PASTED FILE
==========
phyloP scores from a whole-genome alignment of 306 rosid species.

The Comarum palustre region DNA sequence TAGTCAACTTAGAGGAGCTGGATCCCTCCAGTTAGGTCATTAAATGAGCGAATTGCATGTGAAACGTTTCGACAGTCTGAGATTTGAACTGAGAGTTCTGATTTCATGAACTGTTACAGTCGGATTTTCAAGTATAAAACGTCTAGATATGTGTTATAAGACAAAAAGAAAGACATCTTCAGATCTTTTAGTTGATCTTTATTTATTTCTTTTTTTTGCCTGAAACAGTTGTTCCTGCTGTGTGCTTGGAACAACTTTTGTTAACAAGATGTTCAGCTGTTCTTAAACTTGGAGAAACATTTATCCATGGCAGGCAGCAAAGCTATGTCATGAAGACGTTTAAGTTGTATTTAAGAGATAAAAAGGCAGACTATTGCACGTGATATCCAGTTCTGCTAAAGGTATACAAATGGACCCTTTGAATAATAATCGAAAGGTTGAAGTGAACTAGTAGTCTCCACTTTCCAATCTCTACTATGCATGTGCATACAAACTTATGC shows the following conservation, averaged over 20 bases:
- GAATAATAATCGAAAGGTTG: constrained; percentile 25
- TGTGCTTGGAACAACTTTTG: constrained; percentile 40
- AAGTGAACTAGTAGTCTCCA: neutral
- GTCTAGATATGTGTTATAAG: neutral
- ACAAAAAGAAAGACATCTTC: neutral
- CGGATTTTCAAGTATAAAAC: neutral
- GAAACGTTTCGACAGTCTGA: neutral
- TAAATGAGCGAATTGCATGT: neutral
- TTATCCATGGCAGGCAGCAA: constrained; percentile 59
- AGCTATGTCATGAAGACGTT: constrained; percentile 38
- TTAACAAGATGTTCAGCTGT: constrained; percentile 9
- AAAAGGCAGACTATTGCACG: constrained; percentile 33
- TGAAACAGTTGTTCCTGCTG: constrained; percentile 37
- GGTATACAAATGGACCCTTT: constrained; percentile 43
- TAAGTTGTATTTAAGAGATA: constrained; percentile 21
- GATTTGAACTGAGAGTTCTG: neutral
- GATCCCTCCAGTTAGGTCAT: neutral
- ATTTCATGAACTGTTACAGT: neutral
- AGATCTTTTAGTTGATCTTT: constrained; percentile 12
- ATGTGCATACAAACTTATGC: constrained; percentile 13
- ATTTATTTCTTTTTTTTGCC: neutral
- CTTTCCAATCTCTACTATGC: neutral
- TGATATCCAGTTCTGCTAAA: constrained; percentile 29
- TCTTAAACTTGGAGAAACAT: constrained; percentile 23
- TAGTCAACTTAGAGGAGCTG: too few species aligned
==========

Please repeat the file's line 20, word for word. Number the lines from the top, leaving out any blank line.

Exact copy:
- ATTTCATGAACTGTTACAGT: neutral